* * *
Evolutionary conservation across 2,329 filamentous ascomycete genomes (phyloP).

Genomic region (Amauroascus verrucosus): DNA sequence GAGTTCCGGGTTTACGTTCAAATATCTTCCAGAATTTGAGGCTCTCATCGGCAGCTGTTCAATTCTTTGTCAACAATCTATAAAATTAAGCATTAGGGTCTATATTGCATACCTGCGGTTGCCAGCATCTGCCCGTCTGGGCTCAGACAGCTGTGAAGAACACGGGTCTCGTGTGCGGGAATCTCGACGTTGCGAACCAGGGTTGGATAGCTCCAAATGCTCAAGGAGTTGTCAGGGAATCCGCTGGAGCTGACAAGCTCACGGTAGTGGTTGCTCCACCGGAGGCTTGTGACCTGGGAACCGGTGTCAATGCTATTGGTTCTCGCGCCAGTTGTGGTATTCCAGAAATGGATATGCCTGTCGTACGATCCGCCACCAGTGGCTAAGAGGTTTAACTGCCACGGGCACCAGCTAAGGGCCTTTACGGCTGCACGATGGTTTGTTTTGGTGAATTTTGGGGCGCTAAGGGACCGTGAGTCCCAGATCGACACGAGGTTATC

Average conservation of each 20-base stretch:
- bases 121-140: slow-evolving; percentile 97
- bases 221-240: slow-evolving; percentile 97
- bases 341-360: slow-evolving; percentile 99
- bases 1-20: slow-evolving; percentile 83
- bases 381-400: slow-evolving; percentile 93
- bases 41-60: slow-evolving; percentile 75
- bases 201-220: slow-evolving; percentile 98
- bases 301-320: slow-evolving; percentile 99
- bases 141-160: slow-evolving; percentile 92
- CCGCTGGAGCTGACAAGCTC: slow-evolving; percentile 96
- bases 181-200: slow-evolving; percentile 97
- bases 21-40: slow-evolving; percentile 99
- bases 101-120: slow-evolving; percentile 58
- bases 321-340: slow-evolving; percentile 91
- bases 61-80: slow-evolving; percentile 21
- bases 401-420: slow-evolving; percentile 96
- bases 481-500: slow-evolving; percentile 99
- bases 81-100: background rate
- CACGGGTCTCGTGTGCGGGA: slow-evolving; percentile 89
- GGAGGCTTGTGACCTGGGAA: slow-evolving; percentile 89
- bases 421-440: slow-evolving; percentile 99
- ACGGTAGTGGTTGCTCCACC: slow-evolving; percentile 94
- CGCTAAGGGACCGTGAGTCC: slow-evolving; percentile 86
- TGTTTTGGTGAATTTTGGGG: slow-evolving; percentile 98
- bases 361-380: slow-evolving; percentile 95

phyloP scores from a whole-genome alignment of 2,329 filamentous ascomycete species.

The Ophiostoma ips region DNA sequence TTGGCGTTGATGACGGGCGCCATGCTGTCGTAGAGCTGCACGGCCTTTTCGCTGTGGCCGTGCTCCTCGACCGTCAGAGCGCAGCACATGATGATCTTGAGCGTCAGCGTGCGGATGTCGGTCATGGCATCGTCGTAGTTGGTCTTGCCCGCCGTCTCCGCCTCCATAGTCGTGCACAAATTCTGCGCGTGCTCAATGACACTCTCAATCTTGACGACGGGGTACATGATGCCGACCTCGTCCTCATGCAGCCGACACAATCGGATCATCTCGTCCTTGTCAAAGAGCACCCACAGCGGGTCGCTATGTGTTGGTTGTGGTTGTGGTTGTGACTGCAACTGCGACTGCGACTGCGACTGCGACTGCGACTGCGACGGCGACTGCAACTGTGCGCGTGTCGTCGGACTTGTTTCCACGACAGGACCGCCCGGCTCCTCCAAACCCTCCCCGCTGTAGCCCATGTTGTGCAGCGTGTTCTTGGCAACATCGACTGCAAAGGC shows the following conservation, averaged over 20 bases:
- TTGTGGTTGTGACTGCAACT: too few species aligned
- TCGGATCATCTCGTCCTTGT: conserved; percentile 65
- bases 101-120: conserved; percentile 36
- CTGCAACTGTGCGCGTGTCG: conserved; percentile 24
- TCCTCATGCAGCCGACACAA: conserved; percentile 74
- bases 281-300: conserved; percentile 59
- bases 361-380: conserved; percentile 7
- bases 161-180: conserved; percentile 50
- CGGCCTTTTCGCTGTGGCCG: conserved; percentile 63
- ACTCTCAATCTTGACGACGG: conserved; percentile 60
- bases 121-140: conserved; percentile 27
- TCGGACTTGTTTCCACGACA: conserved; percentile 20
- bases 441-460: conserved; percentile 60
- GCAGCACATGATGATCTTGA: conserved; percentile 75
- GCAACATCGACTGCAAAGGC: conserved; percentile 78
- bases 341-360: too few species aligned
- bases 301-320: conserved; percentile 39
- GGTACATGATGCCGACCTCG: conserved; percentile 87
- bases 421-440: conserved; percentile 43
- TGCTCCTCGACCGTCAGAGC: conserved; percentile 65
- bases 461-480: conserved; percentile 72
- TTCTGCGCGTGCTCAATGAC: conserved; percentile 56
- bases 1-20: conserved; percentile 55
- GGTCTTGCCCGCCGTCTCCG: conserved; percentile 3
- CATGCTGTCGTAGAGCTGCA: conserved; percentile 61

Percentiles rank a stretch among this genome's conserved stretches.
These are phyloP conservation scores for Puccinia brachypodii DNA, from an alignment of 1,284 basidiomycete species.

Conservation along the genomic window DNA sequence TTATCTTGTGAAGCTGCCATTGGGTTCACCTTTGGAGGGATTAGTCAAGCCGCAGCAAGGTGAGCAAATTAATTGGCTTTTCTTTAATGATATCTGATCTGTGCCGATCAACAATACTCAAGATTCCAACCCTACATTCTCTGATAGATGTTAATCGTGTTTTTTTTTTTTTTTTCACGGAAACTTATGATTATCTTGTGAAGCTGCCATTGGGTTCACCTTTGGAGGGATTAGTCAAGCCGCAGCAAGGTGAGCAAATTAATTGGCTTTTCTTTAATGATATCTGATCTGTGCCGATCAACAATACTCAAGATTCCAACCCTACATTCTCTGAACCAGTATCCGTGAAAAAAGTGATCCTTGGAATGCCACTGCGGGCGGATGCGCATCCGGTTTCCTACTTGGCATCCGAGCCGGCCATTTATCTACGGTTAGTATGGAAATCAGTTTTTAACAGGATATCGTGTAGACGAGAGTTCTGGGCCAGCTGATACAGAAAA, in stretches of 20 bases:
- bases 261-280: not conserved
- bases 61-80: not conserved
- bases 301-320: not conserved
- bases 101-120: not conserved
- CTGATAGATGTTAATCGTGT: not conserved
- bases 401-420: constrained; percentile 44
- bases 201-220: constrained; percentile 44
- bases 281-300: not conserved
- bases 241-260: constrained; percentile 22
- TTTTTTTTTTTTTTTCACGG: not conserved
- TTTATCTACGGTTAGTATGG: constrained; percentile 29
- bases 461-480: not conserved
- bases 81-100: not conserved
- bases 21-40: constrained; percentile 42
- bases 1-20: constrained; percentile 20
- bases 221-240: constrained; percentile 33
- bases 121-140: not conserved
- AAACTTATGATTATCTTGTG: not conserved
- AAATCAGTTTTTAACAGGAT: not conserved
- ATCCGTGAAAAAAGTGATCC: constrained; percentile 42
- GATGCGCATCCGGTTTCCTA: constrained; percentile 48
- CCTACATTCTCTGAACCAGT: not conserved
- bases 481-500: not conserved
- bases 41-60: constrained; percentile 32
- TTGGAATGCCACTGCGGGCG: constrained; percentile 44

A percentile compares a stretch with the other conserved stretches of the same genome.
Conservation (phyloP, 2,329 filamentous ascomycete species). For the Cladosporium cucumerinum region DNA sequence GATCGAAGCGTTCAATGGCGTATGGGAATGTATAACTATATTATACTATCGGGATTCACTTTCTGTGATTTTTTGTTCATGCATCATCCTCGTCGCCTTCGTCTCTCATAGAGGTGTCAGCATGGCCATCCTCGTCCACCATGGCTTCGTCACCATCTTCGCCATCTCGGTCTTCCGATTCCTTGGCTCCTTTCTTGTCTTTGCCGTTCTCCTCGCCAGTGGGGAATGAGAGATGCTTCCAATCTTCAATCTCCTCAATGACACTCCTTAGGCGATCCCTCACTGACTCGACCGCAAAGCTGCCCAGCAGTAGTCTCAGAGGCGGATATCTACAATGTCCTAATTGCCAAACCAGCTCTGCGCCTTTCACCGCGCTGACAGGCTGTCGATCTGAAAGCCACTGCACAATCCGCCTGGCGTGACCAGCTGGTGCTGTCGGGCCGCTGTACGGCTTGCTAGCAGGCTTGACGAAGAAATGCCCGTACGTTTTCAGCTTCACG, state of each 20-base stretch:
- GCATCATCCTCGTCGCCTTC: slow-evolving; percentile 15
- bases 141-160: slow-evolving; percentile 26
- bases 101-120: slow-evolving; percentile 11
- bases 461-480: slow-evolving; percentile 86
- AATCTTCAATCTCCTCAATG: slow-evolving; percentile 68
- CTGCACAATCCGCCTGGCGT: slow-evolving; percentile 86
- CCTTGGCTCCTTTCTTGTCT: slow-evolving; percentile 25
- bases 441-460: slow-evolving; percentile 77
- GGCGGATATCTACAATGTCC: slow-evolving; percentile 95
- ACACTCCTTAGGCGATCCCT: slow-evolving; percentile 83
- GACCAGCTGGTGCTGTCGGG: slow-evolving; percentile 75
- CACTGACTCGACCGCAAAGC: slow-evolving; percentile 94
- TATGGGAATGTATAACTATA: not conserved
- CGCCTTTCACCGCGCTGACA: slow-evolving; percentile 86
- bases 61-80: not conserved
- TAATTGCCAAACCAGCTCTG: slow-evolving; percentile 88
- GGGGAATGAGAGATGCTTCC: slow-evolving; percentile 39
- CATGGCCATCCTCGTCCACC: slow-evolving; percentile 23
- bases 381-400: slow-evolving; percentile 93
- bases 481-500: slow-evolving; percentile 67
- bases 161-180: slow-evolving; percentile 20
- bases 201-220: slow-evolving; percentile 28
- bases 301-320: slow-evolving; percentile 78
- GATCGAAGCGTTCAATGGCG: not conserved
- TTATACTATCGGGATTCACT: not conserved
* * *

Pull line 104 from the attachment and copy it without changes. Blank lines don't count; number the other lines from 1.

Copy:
- bases 381-400: slow-evolving; percentile 93